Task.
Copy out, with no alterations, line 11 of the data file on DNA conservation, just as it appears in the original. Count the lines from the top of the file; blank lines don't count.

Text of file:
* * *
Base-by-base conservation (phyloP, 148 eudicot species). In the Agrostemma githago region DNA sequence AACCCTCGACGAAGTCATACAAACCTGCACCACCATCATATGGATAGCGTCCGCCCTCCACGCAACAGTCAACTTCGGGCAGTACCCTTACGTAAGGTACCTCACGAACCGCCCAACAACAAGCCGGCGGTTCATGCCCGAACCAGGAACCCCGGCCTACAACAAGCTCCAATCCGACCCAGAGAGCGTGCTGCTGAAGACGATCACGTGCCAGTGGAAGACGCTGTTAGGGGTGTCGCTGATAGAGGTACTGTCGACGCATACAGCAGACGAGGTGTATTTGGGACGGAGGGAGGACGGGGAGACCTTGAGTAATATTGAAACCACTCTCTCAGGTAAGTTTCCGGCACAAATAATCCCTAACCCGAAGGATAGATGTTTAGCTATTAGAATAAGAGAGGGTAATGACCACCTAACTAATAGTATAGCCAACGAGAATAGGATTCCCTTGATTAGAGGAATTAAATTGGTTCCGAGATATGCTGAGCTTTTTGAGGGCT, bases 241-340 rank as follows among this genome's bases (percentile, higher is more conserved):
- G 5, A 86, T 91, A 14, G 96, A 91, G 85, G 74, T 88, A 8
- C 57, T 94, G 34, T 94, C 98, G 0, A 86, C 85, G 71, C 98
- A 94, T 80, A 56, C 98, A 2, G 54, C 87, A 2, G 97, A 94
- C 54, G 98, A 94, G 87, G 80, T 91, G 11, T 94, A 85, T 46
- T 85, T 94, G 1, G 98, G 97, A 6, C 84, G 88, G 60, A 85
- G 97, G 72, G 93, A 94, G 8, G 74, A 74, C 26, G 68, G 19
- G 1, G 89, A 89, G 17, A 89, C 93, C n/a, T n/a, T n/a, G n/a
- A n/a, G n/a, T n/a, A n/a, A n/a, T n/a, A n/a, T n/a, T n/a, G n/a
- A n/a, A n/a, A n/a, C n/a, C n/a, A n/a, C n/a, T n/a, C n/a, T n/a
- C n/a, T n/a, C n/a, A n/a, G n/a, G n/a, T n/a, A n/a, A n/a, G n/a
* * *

- C n/a, T n/a, C n/a, A n/a, G n/a, G n/a, T n/a, A n/a, A n/a, G n/a